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National Animal Identification System not supported by Congress

Congress is on the verge of putting on hold a national system to track livestock, telling the Obama administration it will not fund the effort until the U.S. Department of Agriculture does a better job implementing it.

The House passed a spending bill July 16, that cuts off funding for the National Animal Identification System, even as USDA officials take suggestions from farmers and others who will be affected by the program, which is aimed at halting the spread of diseases that can contaminate food.

Lawmakers are grappling with several issues, including whether the voluntary system should be made mandatory and, if it remains voluntary, how to boost participation beyond the approximately 35 percent of producers nationwide who take part. A group opposed to the system has sued the USDA, asking a federal court to halt the program's implementation.

The USDA has spent $142 million on the program since 2004.

Criticism of the program comes from two directions. On one are lawmakers such as Rep. Rosa DeLauro, D-Conn., who pushed through the funding cut and has pushed for a mandatory system.

On another are groups such as the Empire State Family Farm Alliance, which has said the national system is unnecessary and will cost farmers several times the $3 to $4 per animal that officials have estimated.

The group said the federal system, as well as one being implemented by the New York state Department of Agriculture and Markets, are "among the most intrusive surveillance systems the government has ever created," designed to keep track of every head of any livestock animal, from birth or hatching to death.

That is just the goal the program's advocates embrace. They say a comprehensive system is needed in response to illnesses such as mad cow disease, swine and avian flu, which have sparked alarm in consumers and led to steep declines in sales of beef and pork even though scientists say such fears are exaggerated or misplaced. The system would allow the government to track each animal's movement throughout its life, possibly pinpointing where it contracted an illness within 48 hours.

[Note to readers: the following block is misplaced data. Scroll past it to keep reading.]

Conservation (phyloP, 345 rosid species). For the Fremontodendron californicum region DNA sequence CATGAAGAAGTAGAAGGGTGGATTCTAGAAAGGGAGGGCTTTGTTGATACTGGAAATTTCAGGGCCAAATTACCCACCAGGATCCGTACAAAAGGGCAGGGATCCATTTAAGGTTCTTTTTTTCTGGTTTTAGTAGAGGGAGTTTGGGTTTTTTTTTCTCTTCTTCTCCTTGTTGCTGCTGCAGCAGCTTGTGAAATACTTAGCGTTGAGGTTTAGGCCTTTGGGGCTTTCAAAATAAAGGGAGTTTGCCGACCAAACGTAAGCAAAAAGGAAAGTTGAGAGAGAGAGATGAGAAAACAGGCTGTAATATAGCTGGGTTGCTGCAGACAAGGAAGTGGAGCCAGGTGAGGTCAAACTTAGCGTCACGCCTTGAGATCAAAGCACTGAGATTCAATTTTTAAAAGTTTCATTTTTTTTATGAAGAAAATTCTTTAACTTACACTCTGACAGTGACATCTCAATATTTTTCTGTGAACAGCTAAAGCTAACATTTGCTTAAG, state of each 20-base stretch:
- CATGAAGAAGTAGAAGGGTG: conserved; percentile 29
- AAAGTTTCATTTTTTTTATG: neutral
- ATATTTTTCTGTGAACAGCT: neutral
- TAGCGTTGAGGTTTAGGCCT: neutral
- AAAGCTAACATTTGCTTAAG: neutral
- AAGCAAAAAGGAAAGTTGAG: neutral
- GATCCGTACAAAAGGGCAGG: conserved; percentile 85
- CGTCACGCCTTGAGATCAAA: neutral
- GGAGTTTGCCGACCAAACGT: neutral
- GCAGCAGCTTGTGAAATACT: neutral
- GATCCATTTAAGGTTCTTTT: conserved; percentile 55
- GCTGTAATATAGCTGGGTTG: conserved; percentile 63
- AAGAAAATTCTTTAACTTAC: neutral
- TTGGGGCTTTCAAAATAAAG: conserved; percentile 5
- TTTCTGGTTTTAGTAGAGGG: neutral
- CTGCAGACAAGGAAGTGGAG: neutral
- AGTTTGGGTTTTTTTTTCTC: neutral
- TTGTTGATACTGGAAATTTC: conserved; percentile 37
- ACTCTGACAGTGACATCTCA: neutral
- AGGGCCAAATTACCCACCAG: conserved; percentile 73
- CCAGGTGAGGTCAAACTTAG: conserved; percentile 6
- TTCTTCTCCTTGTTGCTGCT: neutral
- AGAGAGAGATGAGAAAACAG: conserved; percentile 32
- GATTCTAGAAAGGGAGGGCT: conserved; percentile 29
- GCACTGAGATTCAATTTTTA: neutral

Some farm groups say they worry that the government would overstep, killing entire herds or all of a farmer's chickens, for instance, if an illness were revealed. Many farmers oppose a mandatory system.

In addition, farm groups say the system will be costly to farmers--especially to small farms that would have to put tags on every animal. The largest farms, known as concentrated animal feeding operations, would be exempt from that requirement and would have one NAIS identification number for an entire herd.

But large agribusinesses favor the program, and New York Farm Bureau sparked some controversy in the farm community by supporting a mandatory system--although it has said its support depends on the system being as inexpensive as possible for farmers and on the confidentiality of information farmers share with the government.

Farm Bureaus in Missouri and other states have faced similar controversy as they follow the national Farm Bureau Federation's support of the NAIS.

The National Milk Producers Federation, representing dairy farmers' bargaining cooperatives, also supports a mandatory system.

A spokeswoman for the New York Department of Agriculture and Markets, Jessica Chittenden, defended the importance of an animal identification program to protecting food safety but had no information about how a cuttoff of the NAIS would affect New York's own program.

Yet the issue has caused little splash in some key New York congressional offices. A spokeswoman for Sen. Kirsten E. Gillibrand, D-N.Y., said her office has not heard much on the subject, even though the senator serves on the Senate Agriculture Committee, which oversees the USDA. A spokesman for Rep. Scott Murphy, D-Glens Falls, one of just two New Yorkers on the House Agriculture Committee, had no immediate information about his views on the subject, although he voted for the bill that cuts off funding.

In one of the stiffest challenges to the program, the Farm-to-Consumer Legal Defense Fund sued the USDA to block the system and has said the department should focus instead on enforcing existing laws, including inspections of slaughterhouses, and should bar the import of animals from countries with known disease problems.

The USDA recently finished a tour of 14 locations around the country to take suggestions on the program. Officials are still considering those comments, which news reports and industry groups say were largely negative from producers.

"The USDA continues to confuse industry support for efforts to identify and eliminate animal diseases with support for NAIS, despite the fact that some 80 percent of the people who testified during the hearings testified against the department's animal identification program," said the group's acting president, Pete Kennedy.

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